I don’t remember it being any different from the other ones–for me, that is. The script kept going through a lot of changes, even while I was writing, but at some point we “froze” the script I was working from because it would have been impossible to keep changing the novelization to keep up with the script. I think if you compare the final film with the novelization, there are more differences than in the other two I did. TND is by far the best of the three novelizations I wrote, in my opinion. I had more freedom with this one, I was able to expand scenes, add stuff, change dialogue–whatever I wanted, and nothing was ever a problem. I think it’s important that the novelization not be exactly the same as the film. Who wants to read a carbon copy of what is essentially a visual medium? The book should be an add-on, something to give fans of the film a little more background, something more to chew on. It should be a different experience within the same universe created by the original film. I think the novelization of TND accomplished this. The other two didn’t.
You flesh out, very effectively, Eliot Carver’s backstory. Can you recap for fans of the movie who may not have read the book, and tell us how you came up it?
I’m not going to recap it–just read the book! But to answer your question, I made it up. There were some clues in the dialogue that he was raised in Hong Kong and inherited the newspaper from a Lord Roverman… I really can’t remember what all was in the script that may have been cut. I made up all the stuff about Carver going after his father and hiring a man to blackmail him.
What about the other characters? You reveal that Stamper is impervious to pain, something that is all but missing from the finished film.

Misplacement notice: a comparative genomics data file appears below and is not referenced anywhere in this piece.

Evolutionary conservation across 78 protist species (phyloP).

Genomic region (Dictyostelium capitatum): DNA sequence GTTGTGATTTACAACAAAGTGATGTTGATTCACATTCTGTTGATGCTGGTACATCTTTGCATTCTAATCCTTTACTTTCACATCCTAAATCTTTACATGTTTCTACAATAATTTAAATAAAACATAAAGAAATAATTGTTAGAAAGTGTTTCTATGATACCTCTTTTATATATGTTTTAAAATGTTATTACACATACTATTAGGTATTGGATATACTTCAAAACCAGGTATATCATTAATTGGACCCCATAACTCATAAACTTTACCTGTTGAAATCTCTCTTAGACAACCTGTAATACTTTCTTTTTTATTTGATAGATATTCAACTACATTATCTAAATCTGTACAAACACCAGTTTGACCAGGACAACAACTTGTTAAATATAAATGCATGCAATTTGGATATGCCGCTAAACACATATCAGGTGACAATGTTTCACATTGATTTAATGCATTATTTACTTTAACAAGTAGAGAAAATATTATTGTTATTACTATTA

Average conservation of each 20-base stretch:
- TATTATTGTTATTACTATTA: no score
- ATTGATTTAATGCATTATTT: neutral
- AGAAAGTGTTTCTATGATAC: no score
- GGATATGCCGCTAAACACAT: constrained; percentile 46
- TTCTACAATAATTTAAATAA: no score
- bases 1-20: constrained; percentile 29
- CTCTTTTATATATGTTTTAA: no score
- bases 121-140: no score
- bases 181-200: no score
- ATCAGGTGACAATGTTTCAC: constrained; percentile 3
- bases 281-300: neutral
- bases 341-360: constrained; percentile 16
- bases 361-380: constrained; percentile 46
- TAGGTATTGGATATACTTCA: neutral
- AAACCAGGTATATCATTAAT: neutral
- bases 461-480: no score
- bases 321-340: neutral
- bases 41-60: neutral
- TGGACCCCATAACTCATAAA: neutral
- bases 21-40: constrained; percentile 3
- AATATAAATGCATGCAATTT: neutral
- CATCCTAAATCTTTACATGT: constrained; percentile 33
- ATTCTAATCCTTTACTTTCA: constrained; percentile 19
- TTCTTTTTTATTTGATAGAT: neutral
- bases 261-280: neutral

It was in the script I worked with. I was surprised when I saw the final film that all of that had been edited out! Ironically, the character of Renard inherited this trait in the next film.
Bond fan Johnny Oreskov asks: “I quite liked the idea of having Bond and Wai Lin speaking Danish to avoid being understood by their enemies in the stealth boat. An intelligent move by Bond, and a nice pay off to the linguistics joke from the beginning. Was this entirely your addition or did it come from the script?”
That was my addition. You’re right, it was a nice payoff.
In this same vein, I really enjoyed the chapter in which Wai Lin is given her mission, a sequence that isn’t in the film. Why did you feel this chapter was necessary?
As I said before, you have to expand the story to fill out a book. You’re given a word count that must be met, so you have to do something! It made sense to give some backstory to Wai Lin. How did she come to be at Carver’s party in Germany? What was she after? It’s kind of glossed over in the film so I gave her a reason to be there.
You said you visited the set. Did you sense any tension between the director, cast, and producers?
I visited the set but I didn’t see any filming. They were all away on location someplace. I went mainly to look at set designs, costumes, and gadgets. You remember that underwater drill thing the bad guys used to punch a hole in the ship? From the script it was impossible to visualize what it looked like. I especially wanted to see the drawings of that.